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Frieze

In architecture, the frieze is the wide central section part of an entablature and may be plain in the Ionic or Doric order, or decorated with bas-reliefs. Paterae are usually used to decorate friezes; when neither columns nor pilasters are expressed, on an astylar wall it lies upon the architrave and is capped by the moldings of the cornice. A frieze can be found on many Greek and Roman buildings, the Parthenon Frieze being the most famous, the most elaborate; this style is typical for the Persians. In interiors, the frieze of a room is the section of wall above the picture rail and under the crown moldings or cornice. By extension, a frieze is a long stretch of painted, sculpted or calligraphic decoration in such a position above eye-level. Frieze decorations may depict scenes in a sequence of discrete panels; the material of which the frieze is made of may be plasterwork, carved wood or other decorative medium. In an example of an architectural frieze on the façade of a building, the octagonal Tower of the Winds in the Roman agora at Athens bears relief sculptures of the eight winds on its frieze.

A pulvinated frieze is convex in section. Such friezes were features of 17th-century Northern Mannerism in subsidiary friezes, much employed in interior architecture and in furniture; the concept of a frieze has been generalized in the mathematical construction of frieze patterns. "Frieze". Encyclopædia Britannica. 1911

Ken Harris

Karyl Ross "Ken" Harris was an American animator best known for his work at Warner Bros. Cartoons under the supervision of director Chuck Jones. Ken Harris was born in Tulare Co. California, his first job as an artist was for the Los Angeles Herald Examiner, where he worked from 1927 to around 1930, when he joined the ill-fated Romer Grey studio. Harris ended up at Leon Schlesinger Productions under the Friz Freleng unit; this lasted for a short while. Tashlin left and the unit was taken over by Chuck Jones; the association with Jones and Harris began in 1937 and lasted until 1962, the longest time an animator spent with a director at the studio. Jones described him as "... a virtuoso. Ken Harris did it all." After Jones left Warner's, Harris worked with former animator Phil Monroe on two cartoons before Warner Bros. closed its cartoon department. In 1963, Harris worked for Friz Freleng on the titles of The Pink Panther for Hanna-Barbera on their first feature film Hey There It's Yogi Bear! rejoined Jones at MGM for three years.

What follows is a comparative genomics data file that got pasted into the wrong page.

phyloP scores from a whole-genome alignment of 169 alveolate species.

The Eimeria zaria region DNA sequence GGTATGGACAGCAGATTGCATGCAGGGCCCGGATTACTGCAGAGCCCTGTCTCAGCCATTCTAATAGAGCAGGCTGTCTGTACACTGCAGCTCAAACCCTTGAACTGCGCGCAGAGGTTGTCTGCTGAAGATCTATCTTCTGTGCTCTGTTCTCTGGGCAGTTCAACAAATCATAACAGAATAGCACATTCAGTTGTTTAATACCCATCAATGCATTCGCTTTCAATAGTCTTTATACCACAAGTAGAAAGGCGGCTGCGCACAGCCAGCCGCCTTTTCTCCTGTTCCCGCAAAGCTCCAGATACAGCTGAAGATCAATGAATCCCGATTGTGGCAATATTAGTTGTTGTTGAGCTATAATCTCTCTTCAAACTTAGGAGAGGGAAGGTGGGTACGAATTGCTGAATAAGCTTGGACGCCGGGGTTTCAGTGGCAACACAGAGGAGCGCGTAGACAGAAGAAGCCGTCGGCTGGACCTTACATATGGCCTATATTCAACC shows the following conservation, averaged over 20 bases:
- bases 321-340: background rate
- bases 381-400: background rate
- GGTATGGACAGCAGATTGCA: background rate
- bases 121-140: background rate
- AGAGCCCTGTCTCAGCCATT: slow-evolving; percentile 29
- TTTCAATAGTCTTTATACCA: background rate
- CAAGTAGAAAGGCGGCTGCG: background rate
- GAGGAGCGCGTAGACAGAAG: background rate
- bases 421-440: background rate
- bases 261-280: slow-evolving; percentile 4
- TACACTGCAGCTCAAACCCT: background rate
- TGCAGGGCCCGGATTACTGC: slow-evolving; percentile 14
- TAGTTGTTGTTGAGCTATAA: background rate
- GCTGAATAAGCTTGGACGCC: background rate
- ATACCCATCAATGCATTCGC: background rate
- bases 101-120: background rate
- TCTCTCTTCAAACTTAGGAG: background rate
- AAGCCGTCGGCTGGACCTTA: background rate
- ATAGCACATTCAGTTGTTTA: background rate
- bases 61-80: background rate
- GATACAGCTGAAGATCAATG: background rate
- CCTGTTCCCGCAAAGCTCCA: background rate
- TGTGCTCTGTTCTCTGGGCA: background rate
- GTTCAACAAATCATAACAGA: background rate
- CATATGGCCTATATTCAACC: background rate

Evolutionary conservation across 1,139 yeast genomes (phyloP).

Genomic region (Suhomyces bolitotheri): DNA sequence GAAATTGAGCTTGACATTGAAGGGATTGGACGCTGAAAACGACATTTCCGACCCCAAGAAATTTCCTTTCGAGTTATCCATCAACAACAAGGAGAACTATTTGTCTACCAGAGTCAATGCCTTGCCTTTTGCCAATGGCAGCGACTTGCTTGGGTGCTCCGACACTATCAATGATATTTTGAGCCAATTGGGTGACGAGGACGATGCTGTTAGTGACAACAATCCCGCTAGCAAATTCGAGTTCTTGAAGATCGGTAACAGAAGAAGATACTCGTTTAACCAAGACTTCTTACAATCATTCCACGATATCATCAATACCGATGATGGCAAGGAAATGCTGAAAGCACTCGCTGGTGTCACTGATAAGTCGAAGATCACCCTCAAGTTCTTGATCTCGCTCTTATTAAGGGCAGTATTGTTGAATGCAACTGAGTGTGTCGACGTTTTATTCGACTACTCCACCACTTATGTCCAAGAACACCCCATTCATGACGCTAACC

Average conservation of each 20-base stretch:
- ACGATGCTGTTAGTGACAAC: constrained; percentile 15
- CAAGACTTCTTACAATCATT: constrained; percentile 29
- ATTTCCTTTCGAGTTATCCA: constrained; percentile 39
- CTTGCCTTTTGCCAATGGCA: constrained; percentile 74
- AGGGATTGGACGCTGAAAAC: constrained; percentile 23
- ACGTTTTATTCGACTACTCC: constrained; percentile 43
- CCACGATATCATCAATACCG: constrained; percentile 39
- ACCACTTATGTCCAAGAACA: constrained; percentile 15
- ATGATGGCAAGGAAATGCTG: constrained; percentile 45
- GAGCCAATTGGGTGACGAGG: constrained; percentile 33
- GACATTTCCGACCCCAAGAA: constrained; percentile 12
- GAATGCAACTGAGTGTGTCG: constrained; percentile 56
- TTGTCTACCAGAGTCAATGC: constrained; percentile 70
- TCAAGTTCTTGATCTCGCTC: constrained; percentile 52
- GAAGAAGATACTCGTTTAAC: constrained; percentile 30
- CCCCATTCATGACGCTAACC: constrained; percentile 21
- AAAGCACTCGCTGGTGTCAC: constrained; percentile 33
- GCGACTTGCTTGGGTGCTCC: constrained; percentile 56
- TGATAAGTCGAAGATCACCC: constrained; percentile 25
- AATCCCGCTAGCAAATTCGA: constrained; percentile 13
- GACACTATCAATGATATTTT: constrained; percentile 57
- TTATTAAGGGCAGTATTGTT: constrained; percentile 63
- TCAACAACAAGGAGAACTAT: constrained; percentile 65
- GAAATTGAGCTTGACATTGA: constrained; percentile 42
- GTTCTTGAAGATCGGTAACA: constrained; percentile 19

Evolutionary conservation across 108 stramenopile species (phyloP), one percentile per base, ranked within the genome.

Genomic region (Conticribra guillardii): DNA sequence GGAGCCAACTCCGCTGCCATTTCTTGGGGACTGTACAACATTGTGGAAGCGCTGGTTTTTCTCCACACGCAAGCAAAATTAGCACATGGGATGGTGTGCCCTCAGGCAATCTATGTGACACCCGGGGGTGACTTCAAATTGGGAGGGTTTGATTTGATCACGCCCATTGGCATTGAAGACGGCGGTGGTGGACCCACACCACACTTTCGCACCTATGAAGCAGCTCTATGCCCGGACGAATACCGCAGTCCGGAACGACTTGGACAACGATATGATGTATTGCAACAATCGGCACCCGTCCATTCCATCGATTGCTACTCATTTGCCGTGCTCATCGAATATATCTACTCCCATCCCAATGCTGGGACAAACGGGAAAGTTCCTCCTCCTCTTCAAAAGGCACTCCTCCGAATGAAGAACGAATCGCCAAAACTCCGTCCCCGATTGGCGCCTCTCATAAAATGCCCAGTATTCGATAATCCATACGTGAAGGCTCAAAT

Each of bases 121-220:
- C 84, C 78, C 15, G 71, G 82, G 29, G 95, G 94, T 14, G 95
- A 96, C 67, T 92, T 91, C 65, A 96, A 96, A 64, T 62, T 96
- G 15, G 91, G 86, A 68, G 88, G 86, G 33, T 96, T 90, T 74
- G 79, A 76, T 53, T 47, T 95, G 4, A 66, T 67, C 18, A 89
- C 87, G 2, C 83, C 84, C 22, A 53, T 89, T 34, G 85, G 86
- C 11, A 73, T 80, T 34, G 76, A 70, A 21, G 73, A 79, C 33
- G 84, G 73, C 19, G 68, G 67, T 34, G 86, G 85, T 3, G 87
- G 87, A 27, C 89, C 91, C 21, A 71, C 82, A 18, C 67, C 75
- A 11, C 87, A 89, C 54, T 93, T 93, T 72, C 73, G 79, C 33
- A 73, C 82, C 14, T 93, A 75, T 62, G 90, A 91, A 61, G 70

After work as an animator on How the Grinch Stole Christmas! — directed by Jones, a longtime friend of Dr. Seuss — Harris came to the studio of independent animator Richard Williams in London. There he served. Harris's credits with him included A Christmas Carol — as animator of Ebenezer Scrooge — the opening titles of The Return of the Pink Panther, the still-unfinished animated feature The Thief and the Cobbler. Among the many scenes Harris has animated: Mama Bear doing an outrageous tap-dance in A Bear For Punishment. Harris died on March 24, 1982, from Parkinson's disease in Los Angeles, California, at 83 years of age. At the 1981 Annie Awards, ASIFA-Hollywood awarded Ken the Winsor McCay Award for lifetime achievement in the field of animation. Ken Harris on IMDb Official site of Ken Harris Retrieved December 2011

Barrow, Lancashire

Barrow is a village and civil parish in the Ribble Valley district in Lancashire, situated between Whalley and Clitheroe and bypassed by the A59. It has a Chinese takeaway and two parks; the village is well served by local bus routes. New development has taken place in the area between the bypass, it is the birthplace of Lancashire and England cricketer Cyril Washbrook, there are two streets in the village in his name. According to the United Kingdom Census 2011, 646 people lived in the built-up area of Barrow village. Barrow Parish Council was created in 2015 the village was in Wiswell civil parish. Along with Wiswell, Pendleton and Worston, the parish forms the Wiswell and Pendleton ward of Ribble Valley Borough Council